Orora and Amcor rally like growth stocks as customers absorb higher prices

Thu 28 Apr 22, 2:59pm (AEDT)
industrial packaging

Key Points

  • Orora expects FY22 earnings to be higher than FY21
  • The typically slow moving Orora and Amcor are both up at least 4% on Thursday
  • Perhaps investors are chasing defensive plays amid an increasingly fragile market

Bottles, cans and box maker Orora (ASX: ORA) has rallied to 2-year highs amid a positive earnings outlook for FY22.

On Wednesday, Orora said it expects FY22 earnings to be higher than FY21. Key points include: 

  • Australasia earnings growth is expected for the beverage business in the second-half of FY22. Though, full-year earnings to be broadly in-line with FY21

  • North America to deliver “continued strong earnings growth for the full year”

  • Group cash conversion of >70% (FY21: 72.9%)

  • FY22 total dividend to be towards the top end of target 60-80% payout range

  • Buyback is 63% complete as at 15 April

    • 26.7m shares have been purchased at an average price of $3.53

The encouraging outlook is likely the catalyst behind an uncharacteristic 4.9% gap up for the world's largest consumer packaging company, Amcor (ASX: AMC).

Charging customers more?

Orora did not shed light as to the source of its earnings resilience, which is likely stemming from price hikes as opposed to organic growth.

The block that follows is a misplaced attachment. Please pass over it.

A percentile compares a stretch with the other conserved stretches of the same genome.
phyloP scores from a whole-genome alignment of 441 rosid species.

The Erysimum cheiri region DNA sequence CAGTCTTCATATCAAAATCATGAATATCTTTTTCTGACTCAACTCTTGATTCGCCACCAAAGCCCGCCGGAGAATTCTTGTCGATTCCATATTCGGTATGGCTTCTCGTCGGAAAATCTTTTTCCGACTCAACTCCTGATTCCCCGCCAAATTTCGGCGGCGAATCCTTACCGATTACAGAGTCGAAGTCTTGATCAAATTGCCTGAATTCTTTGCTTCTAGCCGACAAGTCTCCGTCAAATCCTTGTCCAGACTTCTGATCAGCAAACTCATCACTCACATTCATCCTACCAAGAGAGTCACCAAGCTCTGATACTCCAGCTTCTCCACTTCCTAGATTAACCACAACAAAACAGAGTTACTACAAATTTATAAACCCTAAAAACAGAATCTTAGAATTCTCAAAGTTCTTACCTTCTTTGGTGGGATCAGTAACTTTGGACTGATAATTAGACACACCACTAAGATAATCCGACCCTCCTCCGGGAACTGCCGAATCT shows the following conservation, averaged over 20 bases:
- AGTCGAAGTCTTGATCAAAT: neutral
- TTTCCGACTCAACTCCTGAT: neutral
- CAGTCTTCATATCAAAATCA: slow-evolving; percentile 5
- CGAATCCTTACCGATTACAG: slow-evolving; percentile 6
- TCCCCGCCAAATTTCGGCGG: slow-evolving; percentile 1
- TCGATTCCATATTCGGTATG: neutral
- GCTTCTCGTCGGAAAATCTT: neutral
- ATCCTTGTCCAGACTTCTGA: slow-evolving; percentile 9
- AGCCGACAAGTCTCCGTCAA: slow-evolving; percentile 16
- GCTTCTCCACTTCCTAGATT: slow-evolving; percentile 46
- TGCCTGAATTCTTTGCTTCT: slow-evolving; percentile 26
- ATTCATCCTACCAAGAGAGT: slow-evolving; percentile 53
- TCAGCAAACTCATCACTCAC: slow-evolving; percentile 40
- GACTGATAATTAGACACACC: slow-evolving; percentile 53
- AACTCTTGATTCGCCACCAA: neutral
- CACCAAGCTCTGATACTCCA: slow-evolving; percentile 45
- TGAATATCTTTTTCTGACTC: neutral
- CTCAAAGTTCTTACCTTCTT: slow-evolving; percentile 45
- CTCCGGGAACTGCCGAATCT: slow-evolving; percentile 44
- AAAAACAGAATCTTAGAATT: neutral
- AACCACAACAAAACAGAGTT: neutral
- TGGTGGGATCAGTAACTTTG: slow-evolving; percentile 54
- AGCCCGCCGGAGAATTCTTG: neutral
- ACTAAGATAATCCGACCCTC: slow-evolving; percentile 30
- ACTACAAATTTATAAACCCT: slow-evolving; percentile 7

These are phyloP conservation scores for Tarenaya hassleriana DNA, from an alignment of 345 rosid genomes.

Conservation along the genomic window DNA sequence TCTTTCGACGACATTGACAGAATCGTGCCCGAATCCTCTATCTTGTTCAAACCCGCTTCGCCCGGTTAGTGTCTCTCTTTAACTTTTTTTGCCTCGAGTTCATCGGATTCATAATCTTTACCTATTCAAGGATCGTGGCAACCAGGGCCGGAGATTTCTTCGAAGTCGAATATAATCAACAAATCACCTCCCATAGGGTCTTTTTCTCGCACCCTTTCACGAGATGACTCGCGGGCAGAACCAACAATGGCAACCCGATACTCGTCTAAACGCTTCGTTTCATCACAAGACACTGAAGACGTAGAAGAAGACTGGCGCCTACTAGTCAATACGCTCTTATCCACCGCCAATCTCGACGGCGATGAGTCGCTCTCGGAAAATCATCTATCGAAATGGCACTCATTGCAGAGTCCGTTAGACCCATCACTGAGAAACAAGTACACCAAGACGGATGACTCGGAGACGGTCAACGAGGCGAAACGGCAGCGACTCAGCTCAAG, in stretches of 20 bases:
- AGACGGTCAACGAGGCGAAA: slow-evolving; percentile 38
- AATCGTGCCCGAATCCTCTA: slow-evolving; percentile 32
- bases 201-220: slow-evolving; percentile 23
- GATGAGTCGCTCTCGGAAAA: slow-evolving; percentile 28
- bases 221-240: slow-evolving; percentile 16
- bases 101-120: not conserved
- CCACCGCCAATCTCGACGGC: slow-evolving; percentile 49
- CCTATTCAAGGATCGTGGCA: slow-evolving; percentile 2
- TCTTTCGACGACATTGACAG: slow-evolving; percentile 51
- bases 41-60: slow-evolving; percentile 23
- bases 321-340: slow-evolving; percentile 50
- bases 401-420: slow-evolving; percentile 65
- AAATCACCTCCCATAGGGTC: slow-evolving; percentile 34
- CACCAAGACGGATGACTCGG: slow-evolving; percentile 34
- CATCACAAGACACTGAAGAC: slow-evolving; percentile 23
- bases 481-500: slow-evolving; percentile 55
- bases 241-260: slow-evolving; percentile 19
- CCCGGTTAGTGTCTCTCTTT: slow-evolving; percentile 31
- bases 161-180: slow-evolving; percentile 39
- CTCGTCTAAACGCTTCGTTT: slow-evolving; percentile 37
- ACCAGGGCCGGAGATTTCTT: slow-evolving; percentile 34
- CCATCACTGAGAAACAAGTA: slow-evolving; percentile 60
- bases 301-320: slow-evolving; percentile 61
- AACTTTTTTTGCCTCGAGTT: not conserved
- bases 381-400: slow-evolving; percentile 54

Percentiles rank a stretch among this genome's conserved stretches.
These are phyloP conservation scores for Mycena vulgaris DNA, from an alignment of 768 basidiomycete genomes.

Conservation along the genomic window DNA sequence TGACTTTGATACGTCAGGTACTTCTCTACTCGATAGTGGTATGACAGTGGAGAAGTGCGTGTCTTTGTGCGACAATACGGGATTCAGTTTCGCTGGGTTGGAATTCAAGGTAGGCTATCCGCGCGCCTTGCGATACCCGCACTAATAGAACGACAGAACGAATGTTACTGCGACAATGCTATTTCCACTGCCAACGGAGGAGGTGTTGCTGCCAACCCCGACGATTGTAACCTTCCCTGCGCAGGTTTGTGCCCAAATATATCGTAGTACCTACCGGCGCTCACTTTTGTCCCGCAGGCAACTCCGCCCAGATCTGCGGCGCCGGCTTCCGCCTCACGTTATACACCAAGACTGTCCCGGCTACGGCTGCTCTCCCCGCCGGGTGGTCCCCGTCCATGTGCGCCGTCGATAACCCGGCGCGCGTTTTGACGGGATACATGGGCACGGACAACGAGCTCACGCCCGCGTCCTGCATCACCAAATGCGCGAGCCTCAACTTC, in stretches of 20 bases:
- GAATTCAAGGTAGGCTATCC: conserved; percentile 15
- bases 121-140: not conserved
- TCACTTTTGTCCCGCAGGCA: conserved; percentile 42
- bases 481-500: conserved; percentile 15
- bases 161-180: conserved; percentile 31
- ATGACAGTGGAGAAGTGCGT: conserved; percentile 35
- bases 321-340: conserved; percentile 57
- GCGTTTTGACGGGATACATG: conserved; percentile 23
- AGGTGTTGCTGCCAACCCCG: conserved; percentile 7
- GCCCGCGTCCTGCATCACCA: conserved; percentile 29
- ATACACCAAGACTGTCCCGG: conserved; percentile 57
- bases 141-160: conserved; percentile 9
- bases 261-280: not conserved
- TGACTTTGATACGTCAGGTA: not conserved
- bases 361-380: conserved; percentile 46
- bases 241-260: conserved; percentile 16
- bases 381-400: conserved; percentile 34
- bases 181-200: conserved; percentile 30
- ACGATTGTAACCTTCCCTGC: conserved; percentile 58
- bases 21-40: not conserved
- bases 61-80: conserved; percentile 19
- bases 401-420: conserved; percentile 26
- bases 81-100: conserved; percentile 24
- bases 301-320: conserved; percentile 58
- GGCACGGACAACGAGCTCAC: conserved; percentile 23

According to the Australian Financial Review, Orora previously put up its prices 13 times in 18 months in North America in an attempt to offset a sharp rise in commodity prices like paper, lumber and aluminium.

The narrative is very much the same for Amcor, which managed to grow sales by 12% in the first-half of FY22, most of which came from price increases totalling $650m.

Food for thought

Orora and Amcor are typically slow and sideways moving stocks that rarely have any exciting moments. So its quite unusual to see Orora breaking out to 2-year highs and Amcor up 4% as the market opens.

The upward move speaks volumes about the company's resilient earnings and ability to pass on cost inflation without experiencing any demand destruction - and that, is perhaps a characteristic investors are looking for amid an increasingly fragile market and bumpy US corporate earnings season.

Written By

Kerry Sun

Content Strategist

Kerry holds a Bachelor of Commerce from Monash University. He is an avid swing trader, focused on technical set ups and breakouts. Outside of writing and trading, Kerry is a big UFC fan, loves poker and training Muay Thai. Connect via LinkedIn or email.

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